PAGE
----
Many adults remember their own childhoods with fondness when they were allowed to walk home from school with friends unsupervised, sent on errands to a nearby store, and encouraged to go to a park in close proximity to play. In more recent times, however, parents have been afraid to do these things for fear that the police would be called, and they would be subjected to a child abuse investigation. Utah has now become the first state in the nation to pass a bill allowing children to be children without constant supervision.
Starting in May, parents can stop worrying about those things in Utah because the state legislature passed State Bill 65. More commonly referred to as the free-range parenting law, parents will now have the opportunity to let kids wander outside without being afraid of facing civil and criminal investigations.
Codified Normal Childhood Behaviors
The new law was passed with the full support of the Utah Division of Child and Family Services. Director Diane Moore says that they get about 60,500 allegations of child abuse each year. She says that her department is trained to ask the person calling in the report for details about how the child is being harmed. Diane says that in only about 600 cases each year is poor parental supervision where children are observed playing outside alone the reason an investigation is started. She says that she is thrilled that the law has now codified what behaviors should be considered normal.
Provisions under Utah SB 65
Utah SB 65 now offers parents protection in specific circumstances including:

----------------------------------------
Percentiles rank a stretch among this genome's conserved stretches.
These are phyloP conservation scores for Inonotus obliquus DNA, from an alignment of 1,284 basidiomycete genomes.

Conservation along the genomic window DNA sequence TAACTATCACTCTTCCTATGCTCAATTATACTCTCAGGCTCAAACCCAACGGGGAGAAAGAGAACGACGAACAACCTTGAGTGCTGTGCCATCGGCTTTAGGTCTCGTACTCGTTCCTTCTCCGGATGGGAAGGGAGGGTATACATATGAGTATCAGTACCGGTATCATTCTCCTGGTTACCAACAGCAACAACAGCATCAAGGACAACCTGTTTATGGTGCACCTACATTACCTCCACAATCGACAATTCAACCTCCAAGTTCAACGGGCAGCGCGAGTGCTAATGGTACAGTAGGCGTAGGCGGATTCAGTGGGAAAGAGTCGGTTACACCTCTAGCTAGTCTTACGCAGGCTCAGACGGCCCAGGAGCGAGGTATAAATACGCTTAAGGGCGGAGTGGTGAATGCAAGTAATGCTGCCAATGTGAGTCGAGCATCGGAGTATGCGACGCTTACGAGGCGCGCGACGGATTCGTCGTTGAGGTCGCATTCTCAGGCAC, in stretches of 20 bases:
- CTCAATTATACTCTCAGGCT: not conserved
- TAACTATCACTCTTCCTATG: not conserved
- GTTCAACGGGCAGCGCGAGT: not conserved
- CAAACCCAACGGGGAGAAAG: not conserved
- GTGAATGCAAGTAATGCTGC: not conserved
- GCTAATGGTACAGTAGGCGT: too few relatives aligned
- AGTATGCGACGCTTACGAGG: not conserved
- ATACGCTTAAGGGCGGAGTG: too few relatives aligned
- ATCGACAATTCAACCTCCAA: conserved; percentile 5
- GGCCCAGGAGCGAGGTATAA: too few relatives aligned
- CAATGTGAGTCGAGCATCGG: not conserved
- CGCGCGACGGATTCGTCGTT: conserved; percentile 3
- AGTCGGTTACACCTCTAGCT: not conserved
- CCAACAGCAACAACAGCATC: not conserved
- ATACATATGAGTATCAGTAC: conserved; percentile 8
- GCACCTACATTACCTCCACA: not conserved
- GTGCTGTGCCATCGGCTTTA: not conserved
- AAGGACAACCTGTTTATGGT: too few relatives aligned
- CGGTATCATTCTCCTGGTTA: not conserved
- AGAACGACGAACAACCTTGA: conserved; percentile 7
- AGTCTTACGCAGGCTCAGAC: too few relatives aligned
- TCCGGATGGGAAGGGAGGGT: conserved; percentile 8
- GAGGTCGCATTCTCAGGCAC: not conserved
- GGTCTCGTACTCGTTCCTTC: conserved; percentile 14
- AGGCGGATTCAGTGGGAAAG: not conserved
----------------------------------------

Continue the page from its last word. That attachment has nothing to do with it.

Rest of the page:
- Traveling to and from school by foot or bike independently
- Traveling to and from local businesses or recreational opportunities independently
- Playing outdoors
- Remaining in their homes independently
- Remaining in many vehicles except where doing so breaks other Utah laws
Loving Parents Empowering Independent Children
The new law was written by Senator Lincoln Fillmore who says “Loving parents who empower their children to practice and learn from a bit of independence should not be subject to criminal penalties.” While the new law covers only civil courts, but Moore says that most police departments will not file criminal cases unless her department also files a civil case.
If you find yourself subject to problems with the Utah Division of Child and Family Services or a local police jurisdiction, then you need a good lawyer on your side. Contact Utah attorney Rex B. Bushman so that your rights are protected as a parent who is only doing their job of raising independent children.